U.S. President Donald Trump’s chief economic advisor, the key player in the White House’s trade war who blasted Prime Minister Justin Trudeau over the weekend, suffered a heart attack Monday evening.
Larry Kudlow was taken to a Washington-area hospital, Mr. Trump announced on Twitter.
“Our Great Larry Kudlow, who has been working so hard on trade and the economy, has just suffered a heart attack,” the President wrote, minutes before heading into a meeting with North Korean leader Kim Jong-un in Singapore. “He is now in Walter Reed Medical Center.”
In a statement about an hour later, White House spokeswoman Sarah Sanders described the heart attack as “very mild” and said Mr. Kudlow was “currently in good condition.”
“His doctors expect he will make a full and speedy recovery,” she said.
A 70-year-old former financier, Mr. Kudlow left Wall Street in 2001 to work for the conservative magazine National Review and later appeared in a string of political and economic current-affairs shows on the MSNBC news channel.
Mr. Trump hired him in April to replace Gary Cohn as the head of the National Economic Council, reportedly because he enjoyed Mr. Kudlow’s combative television appearances.
During internal White House deliberations this spring, Mr. Kudlow argued in favour of cutting a quick deal with Canada and Mexico to resolve NAFTA renegotiations, sources with knowledge of the confidential talks said. While he had the backing of Treasury Secretary Steve Mnuchin, he was ultimately overruled by Robert Lighthizer, the U.S. trade representative.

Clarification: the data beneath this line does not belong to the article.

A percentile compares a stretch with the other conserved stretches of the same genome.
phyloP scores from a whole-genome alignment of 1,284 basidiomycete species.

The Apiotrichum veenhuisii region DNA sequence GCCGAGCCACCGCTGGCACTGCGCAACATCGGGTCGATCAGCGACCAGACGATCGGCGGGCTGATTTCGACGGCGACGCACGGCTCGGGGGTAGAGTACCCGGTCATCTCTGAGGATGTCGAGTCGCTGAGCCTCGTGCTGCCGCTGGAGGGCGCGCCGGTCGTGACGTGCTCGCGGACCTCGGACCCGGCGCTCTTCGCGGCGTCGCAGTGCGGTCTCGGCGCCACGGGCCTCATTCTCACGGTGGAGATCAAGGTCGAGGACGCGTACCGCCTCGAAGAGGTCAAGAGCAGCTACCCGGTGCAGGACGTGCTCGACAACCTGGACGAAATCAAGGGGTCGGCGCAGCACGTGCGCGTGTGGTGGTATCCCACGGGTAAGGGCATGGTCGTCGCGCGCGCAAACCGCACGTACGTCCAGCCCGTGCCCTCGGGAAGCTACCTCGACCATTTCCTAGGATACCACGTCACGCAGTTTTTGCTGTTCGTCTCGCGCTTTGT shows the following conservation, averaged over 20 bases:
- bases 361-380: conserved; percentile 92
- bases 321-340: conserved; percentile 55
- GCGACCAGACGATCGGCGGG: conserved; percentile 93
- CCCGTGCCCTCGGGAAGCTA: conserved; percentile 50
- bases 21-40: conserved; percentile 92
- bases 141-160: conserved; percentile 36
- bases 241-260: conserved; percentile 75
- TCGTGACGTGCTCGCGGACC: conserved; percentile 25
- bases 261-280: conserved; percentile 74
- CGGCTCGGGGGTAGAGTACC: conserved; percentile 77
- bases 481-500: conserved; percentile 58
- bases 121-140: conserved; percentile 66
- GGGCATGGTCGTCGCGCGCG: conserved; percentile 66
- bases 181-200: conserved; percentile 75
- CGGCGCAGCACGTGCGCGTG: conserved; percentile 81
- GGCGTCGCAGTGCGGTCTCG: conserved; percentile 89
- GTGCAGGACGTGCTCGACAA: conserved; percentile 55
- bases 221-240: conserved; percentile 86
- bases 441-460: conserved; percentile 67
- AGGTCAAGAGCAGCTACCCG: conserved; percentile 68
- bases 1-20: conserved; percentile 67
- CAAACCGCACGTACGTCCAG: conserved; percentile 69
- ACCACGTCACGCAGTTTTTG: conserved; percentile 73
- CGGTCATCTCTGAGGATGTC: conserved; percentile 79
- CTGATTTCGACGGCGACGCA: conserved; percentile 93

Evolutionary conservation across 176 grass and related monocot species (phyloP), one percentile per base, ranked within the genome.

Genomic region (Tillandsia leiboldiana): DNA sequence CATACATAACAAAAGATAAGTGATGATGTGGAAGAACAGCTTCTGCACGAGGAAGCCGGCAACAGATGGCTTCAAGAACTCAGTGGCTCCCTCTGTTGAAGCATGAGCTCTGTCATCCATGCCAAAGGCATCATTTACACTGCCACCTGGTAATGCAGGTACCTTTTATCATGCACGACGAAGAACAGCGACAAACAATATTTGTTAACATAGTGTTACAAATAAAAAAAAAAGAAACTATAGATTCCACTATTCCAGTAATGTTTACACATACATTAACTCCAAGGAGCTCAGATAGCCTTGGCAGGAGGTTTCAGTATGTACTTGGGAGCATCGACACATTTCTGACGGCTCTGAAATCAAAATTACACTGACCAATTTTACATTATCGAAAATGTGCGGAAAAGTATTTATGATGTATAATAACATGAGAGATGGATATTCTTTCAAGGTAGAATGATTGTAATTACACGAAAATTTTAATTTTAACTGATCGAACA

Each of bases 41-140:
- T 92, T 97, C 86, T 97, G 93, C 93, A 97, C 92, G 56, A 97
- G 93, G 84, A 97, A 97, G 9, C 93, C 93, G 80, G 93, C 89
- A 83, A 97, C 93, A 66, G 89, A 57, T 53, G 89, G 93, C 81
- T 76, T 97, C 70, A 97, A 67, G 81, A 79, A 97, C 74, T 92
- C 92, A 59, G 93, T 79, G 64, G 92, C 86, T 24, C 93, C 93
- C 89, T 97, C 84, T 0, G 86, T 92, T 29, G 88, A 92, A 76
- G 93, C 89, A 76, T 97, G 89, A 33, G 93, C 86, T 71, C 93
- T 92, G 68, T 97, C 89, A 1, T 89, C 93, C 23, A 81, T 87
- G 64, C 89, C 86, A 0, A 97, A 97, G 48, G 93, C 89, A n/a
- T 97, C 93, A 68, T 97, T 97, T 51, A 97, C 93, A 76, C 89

Canada pushed for a fast deal – with Mr. Trudeau dispatching two of his top staffers to the White House in a bid to reach one in mid-May – in which Ottawa would agree to U.S. demands on auto content rules and changes to Canada’s protected dairy market in exchange for the Trump administration dropping most of its other protectionist demands.
Last week, Mr. Kudlow floated the possibility of dividing NAFTA talks and cutting separate bilateral deals with Canada and Mexico. The Canadian government immediately rejected the idea.
Mr. Kudlow is nominally in favour of free trade, but has backed Mr. Trump’s nationalistic economic agenda, which has included steel and aluminium tariffs against Canada, Mexico and the European Union, as well as threats of further tariffs on autos.
After Mr. Trudeau reiterated at the G7 on Saturday that Canada would impose retaliatory tariffs in response to Mr. Trump’s metal levies – and the President accused Mr. Trudeau of being “weak and dishonest” – Mr. Kudlow disparaged the Prime Minister in surprisingly personal terms.
In an appearance on CNN’s State of the Union on Sunday morning, Mr. Kudlow said Mr. Trudeau had “stabbed us in the back” and made the President look “weak” before his summit with Mr. Kim.
“POTUS is not going to let a Canadian prime minister push him around,” he said. “This guy, Trudeau, starts blasting us.”